Vitamin D could ameliorate late-stage MS symptoms, study finds

Published: 4-Apr-2024

The sunshine vitamin could significantly benefit patients with late-stage MS, with supplementation reducing markers associated with nerve damage

Multiple sclerosis (MS) is a chronic inflammatory disease of the central nervous system (CNS) that affects around 13,500 people in Austria. Due to the different ways it progresses and its variety of symptoms, the "disease with a thousand faces" is difficult to research and treat.

In a study conducted by the neuroimmunology research team at the Department of Neurology, Michaela Tanja Haindl has investigated in a laboratory model how vitamin D has an effect in late-stage multiple sclerosis and what consequences this may have for MS research in general.


When the nervous system suffers

MS is a chronic and currently incurable inflammatory disease of the CNS (brain and spinal cord), in which the myelin sheaths of the nerve cells are attacked and destroyed. This demyelination leads to limited nerve cell functioning and disruption in the transmission of information. 

The area affected by the disease may be located anywhere in the brain and spinal cord, which is why symptoms greatly differ from patient to patient. 

The most common form of MS can be roughly divided into two phases: an inflammatory, intermittent early phase and a late phase in which hardly any inflammatory cells remain, but there are more degenerative processes. 

"The early phase has been well researched and there are a variety of drugs available, but unfortunately this is not the case for the late phase," explains Tanja Haindl. A laboratory model that reconstructs the cellular characteristics of late-stage MS was developed several years ago by Michaela Tanja Haindl and Muammer Üçal of Sonja Hochmeister's research team at the Medical University of Graz.

Animals given vitamin D had significantly fewer serum neurofilament light chains (sNfL)

More vitamin D for better nerves

The effects of vitamin D on disease progression have now been analysed in this laboratory model. In particular, the extent of damage to the cerebral cortex was observed over the course of the disease.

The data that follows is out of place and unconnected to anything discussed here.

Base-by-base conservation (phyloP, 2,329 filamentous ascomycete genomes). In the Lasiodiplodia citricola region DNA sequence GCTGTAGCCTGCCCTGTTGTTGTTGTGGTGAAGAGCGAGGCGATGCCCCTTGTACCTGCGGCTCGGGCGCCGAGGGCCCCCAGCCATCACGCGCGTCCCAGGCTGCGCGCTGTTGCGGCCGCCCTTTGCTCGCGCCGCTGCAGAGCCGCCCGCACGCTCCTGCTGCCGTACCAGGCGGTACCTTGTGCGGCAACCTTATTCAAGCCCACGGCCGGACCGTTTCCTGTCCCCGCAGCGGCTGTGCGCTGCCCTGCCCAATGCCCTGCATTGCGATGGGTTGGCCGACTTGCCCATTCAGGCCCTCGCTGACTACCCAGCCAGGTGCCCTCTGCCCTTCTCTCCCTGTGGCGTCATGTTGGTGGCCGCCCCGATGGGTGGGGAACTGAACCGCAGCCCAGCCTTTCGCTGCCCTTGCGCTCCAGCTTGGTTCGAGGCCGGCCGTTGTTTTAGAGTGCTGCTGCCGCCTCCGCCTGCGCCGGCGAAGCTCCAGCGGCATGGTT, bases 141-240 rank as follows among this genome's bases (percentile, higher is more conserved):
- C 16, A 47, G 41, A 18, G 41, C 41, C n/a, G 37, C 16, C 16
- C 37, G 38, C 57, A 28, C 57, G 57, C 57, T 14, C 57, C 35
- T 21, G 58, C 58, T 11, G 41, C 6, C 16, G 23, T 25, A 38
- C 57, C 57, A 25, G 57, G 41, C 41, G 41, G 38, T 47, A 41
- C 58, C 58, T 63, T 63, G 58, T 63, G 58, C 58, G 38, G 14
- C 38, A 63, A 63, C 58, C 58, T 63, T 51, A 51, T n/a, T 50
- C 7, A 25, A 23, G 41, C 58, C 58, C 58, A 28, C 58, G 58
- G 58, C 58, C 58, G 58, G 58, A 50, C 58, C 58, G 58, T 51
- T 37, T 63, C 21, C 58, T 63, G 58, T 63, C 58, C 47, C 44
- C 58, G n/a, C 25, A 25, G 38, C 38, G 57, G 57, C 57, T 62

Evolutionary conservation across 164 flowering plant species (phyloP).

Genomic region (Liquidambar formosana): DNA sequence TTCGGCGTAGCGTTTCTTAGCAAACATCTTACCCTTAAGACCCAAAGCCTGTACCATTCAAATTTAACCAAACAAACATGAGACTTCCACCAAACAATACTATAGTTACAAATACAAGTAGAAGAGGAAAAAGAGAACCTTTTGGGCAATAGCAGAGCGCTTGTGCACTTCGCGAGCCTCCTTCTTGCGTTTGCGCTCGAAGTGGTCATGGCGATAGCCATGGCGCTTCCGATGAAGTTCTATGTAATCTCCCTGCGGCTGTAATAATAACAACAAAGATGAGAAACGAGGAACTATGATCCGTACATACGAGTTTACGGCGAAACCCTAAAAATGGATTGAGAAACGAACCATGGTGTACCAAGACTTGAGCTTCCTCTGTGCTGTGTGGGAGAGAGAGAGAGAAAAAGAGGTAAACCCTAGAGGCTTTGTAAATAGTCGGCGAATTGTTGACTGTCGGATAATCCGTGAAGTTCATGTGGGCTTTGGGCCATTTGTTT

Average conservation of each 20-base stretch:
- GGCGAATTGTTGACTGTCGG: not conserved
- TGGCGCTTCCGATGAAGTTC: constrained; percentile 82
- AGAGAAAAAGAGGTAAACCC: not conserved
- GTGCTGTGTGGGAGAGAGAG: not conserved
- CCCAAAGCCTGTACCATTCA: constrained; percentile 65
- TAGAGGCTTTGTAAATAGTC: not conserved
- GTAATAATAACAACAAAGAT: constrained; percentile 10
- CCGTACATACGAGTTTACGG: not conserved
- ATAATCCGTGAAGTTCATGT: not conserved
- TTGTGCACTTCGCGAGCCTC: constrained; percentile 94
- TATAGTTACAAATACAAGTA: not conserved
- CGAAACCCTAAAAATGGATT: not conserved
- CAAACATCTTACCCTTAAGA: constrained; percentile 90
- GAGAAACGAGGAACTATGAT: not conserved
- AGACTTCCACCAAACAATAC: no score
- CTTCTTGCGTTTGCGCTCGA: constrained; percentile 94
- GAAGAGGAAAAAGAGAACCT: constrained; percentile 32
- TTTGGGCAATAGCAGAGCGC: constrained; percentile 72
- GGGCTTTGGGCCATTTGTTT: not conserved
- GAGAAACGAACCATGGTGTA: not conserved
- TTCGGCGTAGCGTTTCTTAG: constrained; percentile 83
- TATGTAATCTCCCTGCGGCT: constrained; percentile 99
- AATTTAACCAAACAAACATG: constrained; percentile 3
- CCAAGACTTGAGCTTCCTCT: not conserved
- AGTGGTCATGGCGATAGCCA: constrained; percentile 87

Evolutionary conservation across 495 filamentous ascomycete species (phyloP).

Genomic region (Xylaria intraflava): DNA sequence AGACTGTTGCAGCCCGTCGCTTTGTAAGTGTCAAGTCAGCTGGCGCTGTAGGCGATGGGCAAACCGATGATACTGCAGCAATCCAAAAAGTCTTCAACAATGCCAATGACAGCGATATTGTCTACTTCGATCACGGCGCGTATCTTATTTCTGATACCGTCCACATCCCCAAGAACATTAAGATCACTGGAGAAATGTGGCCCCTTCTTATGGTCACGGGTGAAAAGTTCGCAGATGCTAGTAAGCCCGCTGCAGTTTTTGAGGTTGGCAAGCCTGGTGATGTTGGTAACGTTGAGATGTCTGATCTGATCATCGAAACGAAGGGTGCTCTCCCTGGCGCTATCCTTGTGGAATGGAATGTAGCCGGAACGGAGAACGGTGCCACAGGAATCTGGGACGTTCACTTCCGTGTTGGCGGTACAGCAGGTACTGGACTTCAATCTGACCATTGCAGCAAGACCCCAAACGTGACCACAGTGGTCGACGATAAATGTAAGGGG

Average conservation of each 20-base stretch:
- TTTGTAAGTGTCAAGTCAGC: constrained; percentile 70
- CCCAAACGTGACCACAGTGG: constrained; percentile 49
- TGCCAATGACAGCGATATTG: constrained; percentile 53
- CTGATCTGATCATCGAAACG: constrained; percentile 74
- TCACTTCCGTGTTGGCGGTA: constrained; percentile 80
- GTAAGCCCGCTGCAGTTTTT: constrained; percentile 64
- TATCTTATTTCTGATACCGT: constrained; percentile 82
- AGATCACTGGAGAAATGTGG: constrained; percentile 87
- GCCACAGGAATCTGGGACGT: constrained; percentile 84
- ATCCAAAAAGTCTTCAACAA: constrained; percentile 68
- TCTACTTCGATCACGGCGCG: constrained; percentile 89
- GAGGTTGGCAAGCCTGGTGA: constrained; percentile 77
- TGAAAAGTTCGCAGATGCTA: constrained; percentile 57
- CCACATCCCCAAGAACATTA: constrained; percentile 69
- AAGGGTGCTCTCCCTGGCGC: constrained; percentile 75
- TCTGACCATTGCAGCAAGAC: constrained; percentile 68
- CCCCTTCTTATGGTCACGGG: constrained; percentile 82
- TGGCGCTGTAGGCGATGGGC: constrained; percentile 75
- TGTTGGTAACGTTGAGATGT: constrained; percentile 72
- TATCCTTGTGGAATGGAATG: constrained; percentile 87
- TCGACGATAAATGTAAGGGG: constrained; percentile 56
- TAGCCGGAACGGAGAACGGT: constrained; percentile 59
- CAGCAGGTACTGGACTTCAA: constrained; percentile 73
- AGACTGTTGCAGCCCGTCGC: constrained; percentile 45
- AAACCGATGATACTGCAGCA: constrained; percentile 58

It was demonstrated that significantly more cellular structures were preserved in this part of the brain in rats given vitamin D in addition to their normal diet. Not only were myelin and nerve cells better preserved, but there was also a reduction in apoptotic cells and microglial activation. 

Animals given vitamin D had significantly fewer serum neurofilament light chains (sNfL). These filaments are currently regarded as a predictor of nerve cell damage and thus a biomarker for the progression/severity of multiple sclerosis. 

In addition, the vitamin displayed an antioxidant effect in test animals, which was also detected in the blood serum. Rats treated with vitamin D had not only significantly more protective polyphenols in their blood, but a higher total antioxidative capacity (TAC) as well. 

Since oxidative stress is considered to possibly trigger and intensify MS, this positive effect of the "sunshine vitamin" might be substantiated by further research.

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Other findings

The study yielded several other interesting findings: It was shown that there is a significant difference between male and female animals in response to the administration of vitamin D. 

Female rats generally had a better TAC and more protective polyphenols in their blood. From a histological perspective, cellular structures were better preserved in female rats than male rats.

In principle, both sexes benefited from vitamin D administration, yet interestingly male rats tended to benefit more, probably because of sex-associated differences in oxidative capacity and defense systems. 

However, an uncritically high dosage of vitamin D is not recommended because this was shown to have a detrimental effect on the preservation of brain cells in the cerebral cortex. Both findings are currently the subject of further research.


Link to the study:

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